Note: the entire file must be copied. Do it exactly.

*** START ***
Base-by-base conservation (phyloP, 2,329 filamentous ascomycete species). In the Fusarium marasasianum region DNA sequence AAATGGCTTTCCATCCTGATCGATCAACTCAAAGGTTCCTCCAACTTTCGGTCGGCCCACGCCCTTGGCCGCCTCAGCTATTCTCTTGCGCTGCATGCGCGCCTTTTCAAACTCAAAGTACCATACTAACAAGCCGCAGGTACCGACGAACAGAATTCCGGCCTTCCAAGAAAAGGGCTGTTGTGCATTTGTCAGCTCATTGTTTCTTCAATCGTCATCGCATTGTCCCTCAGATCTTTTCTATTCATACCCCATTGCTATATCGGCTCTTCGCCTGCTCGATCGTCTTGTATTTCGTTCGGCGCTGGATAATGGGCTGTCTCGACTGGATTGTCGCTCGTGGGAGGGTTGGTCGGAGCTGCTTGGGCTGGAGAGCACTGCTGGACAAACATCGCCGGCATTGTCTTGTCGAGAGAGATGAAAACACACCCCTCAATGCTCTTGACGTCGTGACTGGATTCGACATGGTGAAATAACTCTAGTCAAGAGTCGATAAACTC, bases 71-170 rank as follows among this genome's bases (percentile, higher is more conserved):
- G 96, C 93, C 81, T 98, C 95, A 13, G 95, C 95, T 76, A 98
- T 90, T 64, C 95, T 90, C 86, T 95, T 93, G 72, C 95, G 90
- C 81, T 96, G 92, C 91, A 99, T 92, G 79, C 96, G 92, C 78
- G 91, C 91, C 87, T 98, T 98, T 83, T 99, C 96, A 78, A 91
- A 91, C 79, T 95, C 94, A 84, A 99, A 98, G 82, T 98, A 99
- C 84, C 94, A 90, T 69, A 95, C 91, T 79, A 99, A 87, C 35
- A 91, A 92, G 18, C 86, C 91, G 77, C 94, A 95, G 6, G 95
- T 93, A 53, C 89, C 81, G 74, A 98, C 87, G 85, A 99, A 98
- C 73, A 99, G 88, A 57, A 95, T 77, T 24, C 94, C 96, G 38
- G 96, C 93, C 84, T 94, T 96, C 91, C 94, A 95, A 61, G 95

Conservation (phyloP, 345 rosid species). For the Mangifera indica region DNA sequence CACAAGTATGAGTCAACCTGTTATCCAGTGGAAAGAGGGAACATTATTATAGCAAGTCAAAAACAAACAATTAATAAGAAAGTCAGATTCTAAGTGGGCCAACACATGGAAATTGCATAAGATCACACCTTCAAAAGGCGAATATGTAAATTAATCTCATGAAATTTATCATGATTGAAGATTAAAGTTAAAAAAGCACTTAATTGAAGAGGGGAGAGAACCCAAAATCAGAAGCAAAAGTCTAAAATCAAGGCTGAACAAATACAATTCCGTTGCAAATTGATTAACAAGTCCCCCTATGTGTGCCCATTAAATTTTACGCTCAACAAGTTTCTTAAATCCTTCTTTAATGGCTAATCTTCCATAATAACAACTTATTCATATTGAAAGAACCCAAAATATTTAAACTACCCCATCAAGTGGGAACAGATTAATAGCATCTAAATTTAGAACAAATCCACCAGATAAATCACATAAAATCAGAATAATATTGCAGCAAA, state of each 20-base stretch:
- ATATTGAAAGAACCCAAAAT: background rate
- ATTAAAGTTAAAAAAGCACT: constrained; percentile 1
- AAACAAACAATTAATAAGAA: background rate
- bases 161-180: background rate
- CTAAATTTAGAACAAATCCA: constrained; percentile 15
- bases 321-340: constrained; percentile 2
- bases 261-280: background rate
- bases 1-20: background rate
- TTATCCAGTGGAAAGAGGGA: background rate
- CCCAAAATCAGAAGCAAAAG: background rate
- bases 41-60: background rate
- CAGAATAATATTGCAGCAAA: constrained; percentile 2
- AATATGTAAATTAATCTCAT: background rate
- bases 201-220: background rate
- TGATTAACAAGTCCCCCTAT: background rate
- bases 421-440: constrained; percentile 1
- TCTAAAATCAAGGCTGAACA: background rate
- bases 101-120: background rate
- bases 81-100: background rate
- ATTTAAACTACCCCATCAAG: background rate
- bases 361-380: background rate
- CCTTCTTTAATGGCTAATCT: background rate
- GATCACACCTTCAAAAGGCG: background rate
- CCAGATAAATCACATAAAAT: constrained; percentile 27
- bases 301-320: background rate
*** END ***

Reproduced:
Base-by-base conservation (phyloP, 2,329 filamentous ascomycete species). In the Fusarium marasasianum region DNA sequence AAATGGCTTTCCATCCTGATCGATCAACTCAAAGGTTCCTCCAACTTTCGGTCGGCCCACGCCCTTGGCCGCCTCAGCTATTCTCTTGCGCTGCATGCGCGCCTTTTCAAACTCAAAGTACCATACTAACAAGCCGCAGGTACCGACGAACAGAATTCCGGCCTTCCAAGAAAAGGGCTGTTGTGCATTTGTCAGCTCATTGTTTCTTCAATCGTCATCGCATTGTCCCTCAGATCTTTTCTATTCATACCCCATTGCTATATCGGCTCTTCGCCTGCTCGATCGTCTTGTATTTCGTTCGGCGCTGGATAATGGGCTGTCTCGACTGGATTGTCGCTCGTGGGAGGGTTGGTCGGAGCTGCTTGGGCTGGAGAGCACTGCTGGACAAACATCGCCGGCATTGTCTTGTCGAGAGAGATGAAAACACACCCCTCAATGCTCTTGACGTCGTGACTGGATTCGACATGGTGAAATAACTCTAGTCAAGAGTCGATAAACTC, bases 71-170 rank as follows among this genome's bases (percentile, higher is more conserved):
- G 96, C 93, C 81, T 98, C 95, A 13, G 95, C 95, T 76, A 98
- T 90, T 64, C 95, T 90, C 86, T 95, T 93, G 72, C 95, G 90
- C 81, T 96, G 92, C 91, A 99, T 92, G 79, C 96, G 92, C 78
- G 91, C 91, C 87, T 98, T 98, T 83, T 99, C 96, A 78, A 91
- A 91, C 79, T 95, C 94, A 84, A 99, A 98, G 82, T 98, A 99
- C 84, C 94, A 90, T 69, A 95, C 91, T 79, A 99, A 87, C 35
- A 91, A 92, G 18, C 86, C 91, G 77, C 94, A 95, G 6, G 95
- T 93, A 53, C 89, C 81, G 74, A 98, C 87, G 85, A 99, A 98
- C 73, A 99, G 88, A 57, A 95, T 77, T 24, C 94, C 96, G 38
- G 96, C 93, C 84, T 94, T 96, C 91, C 94, A 95, A 61, G 95

Conservation (phyloP, 345 rosid species). For the Mangifera indica region DNA sequence CACAAGTATGAGTCAACCTGTTATCCAGTGGAAAGAGGGAACATTATTATAGCAAGTCAAAAACAAACAATTAATAAGAAAGTCAGATTCTAAGTGGGCCAACACATGGAAATTGCATAAGATCACACCTTCAAAAGGCGAATATGTAAATTAATCTCATGAAATTTATCATGATTGAAGATTAAAGTTAAAAAAGCACTTAATTGAAGAGGGGAGAGAACCCAAAATCAGAAGCAAAAGTCTAAAATCAAGGCTGAACAAATACAATTCCGTTGCAAATTGATTAACAAGTCCCCCTATGTGTGCCCATTAAATTTTACGCTCAACAAGTTTCTTAAATCCTTCTTTAATGGCTAATCTTCCATAATAACAACTTATTCATATTGAAAGAACCCAAAATATTTAAACTACCCCATCAAGTGGGAACAGATTAATAGCATCTAAATTTAGAACAAATCCACCAGATAAATCACATAAAATCAGAATAATATTGCAGCAAA, state of each 20-base stretch:
- ATATTGAAAGAACCCAAAAT: background rate
- ATTAAAGTTAAAAAAGCACT: constrained; percentile 1
- AAACAAACAATTAATAAGAA: background rate
- bases 161-180: background rate
- CTAAATTTAGAACAAATCCA: constrained; percentile 15
- bases 321-340: constrained; percentile 2
- bases 261-280: background rate
- bases 1-20: background rate
- TTATCCAGTGGAAAGAGGGA: background rate
- CCCAAAATCAGAAGCAAAAG: background rate
- bases 41-60: background rate
- CAGAATAATATTGCAGCAAA: constrained; percentile 2
- AATATGTAAATTAATCTCAT: background rate
- bases 201-220: background rate
- TGATTAACAAGTCCCCCTAT: background rate
- bases 421-440: constrained; percentile 1
- TCTAAAATCAAGGCTGAACA: background rate
- bases 101-120: background rate
- bases 81-100: background rate
- ATTTAAACTACCCCATCAAG: background rate
- bases 361-380: background rate
- CCTTCTTTAATGGCTAATCT: background rate
- GATCACACCTTCAAAAGGCG: background rate
- CCAGATAAATCACATAAAAT: constrained; percentile 27
- bases 301-320: background rate